3. Click on 'Gmail Forward' in the Google Doc menu.

4. Click on Initialize.

4. Click on Initialize.

5. Confirm authorization.

5. Confirm authorization.

6. Click 'Accept'.

6. Click 'Accept'.

7. In your Gmail inbox, apply the label to all the messages you want to forward.

You can click on the first message to forward and then, while holding down the SHIFT key, click on the last (if you're selecting a series of messages). This will check them all off.

Then click on the label icon (it looks like a tag). Put in the label that you decide to use. Click 'Create new'.
7. In your Gmail inbox, apply the label to all the messages you want to forward.

8. Confirm the new label by clicking 'Create'.

8. Confirm the new label by clicking 'Create'.

9. Go back to the Google Spreadsheet and click 'Start Auto-Forward'.

9. Go back to the Google Spreadsheet and click 'Start Auto-Forward'.

10. The emails will be forwarded. It'll take a few minutes for a large number of emails.

10. The emails will be forwarded. It'll take a few minutes for a large number of emails.

11. When done, choose 'uninstall'.

This will stop the auto-forwarding of the messages.
11. When done, choose 'uninstall'.

Have you tried this method? or have you discovered an alternative? I'd love to hear about it in the comments.

Wednesday, January 15, 2014

How to: Automate Adding Customizable Buttons to your Gmail Messages

Here's an easy way to add a little flair to your day-to-day emails.


When I'm sending a link to a report or tutorial, I want it to stand out from my other email content. And sometimes hyperlink-formatted text just isn't enough.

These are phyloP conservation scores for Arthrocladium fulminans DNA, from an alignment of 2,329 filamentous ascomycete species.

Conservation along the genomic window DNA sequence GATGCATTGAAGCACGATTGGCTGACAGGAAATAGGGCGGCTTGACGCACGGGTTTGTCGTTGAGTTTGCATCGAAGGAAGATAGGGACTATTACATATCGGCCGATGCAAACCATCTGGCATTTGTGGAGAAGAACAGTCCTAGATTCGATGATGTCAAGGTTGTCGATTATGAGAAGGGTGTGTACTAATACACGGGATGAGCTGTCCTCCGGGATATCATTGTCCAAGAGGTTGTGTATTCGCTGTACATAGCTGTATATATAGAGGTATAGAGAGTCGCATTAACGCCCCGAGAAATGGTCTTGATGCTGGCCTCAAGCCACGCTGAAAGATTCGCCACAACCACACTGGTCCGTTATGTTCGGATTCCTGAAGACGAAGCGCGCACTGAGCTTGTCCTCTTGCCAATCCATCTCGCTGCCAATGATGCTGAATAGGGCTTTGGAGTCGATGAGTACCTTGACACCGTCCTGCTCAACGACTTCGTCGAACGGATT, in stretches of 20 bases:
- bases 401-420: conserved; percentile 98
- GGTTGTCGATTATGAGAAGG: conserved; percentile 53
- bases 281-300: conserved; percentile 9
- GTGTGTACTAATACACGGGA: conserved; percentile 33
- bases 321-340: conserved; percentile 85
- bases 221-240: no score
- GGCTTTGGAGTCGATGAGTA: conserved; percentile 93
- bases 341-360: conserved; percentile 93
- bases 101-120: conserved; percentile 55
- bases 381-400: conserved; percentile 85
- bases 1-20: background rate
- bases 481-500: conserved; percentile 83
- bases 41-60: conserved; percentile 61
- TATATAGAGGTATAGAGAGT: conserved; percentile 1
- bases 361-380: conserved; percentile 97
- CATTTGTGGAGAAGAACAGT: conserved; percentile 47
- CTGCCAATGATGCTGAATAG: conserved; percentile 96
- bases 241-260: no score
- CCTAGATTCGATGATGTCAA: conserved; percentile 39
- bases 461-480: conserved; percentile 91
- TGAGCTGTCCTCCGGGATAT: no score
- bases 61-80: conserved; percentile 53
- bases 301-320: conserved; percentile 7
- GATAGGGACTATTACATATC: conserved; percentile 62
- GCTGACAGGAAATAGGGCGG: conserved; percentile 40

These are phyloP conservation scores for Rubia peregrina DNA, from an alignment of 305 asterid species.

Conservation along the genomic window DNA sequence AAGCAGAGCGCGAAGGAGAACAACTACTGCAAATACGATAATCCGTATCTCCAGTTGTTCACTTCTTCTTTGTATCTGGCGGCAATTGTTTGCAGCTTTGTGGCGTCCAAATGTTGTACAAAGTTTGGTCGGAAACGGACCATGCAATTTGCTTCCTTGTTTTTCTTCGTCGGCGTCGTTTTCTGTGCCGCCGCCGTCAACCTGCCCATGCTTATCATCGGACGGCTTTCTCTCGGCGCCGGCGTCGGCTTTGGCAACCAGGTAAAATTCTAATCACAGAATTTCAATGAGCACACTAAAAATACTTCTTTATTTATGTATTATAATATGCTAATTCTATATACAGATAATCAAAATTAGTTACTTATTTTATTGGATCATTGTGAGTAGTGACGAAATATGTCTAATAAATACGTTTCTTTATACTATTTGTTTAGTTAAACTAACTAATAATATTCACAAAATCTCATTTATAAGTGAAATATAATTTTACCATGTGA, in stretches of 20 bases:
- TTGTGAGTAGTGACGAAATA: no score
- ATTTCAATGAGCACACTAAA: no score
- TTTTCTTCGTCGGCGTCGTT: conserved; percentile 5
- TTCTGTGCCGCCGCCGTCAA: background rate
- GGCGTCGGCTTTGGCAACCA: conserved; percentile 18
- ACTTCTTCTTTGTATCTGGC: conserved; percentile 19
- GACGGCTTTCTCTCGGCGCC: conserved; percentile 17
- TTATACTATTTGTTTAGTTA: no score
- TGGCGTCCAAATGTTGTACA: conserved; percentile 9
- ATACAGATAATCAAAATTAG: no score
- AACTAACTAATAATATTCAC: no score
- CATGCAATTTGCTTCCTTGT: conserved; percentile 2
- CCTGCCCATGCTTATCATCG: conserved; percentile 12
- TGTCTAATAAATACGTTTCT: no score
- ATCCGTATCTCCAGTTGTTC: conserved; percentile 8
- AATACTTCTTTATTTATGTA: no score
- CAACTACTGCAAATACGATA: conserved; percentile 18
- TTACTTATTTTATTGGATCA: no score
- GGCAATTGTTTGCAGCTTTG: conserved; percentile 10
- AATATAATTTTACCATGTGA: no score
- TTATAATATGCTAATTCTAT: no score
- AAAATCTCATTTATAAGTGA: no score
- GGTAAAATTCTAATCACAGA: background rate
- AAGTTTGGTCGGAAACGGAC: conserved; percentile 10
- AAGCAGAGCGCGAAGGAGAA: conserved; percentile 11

So, I came up with this little trick that allows me to easily insert a customizable button in my Gmail messages.

I find myself creating these buttons from scratch several times a day, and I finally realized that I could save some time by automating most of the process.

Technology leveraged:
  • 'insert image by url' functionality of Gmail
  • a text expansion app, like TextExpander
  • a button wizard site that I use on a regular basis: Da Button Factory.

How To

  1. Generate your button using Da Button Factory
  2. Pass the button image url into TextExpander and customize
  3. Use the insert image by url and your TextExpander abbreviation to insert the button into an email
  4. Add a hyperlink to the button

See it in Action

Unable to display content. Adobe Flash is required.

Sample Button image url:

The example button looks like this:

Do you use TextExpander to automate your daily tasks? Have you figured out how to tweak your Gmail messages to stand out? Share your thoughts in the comments.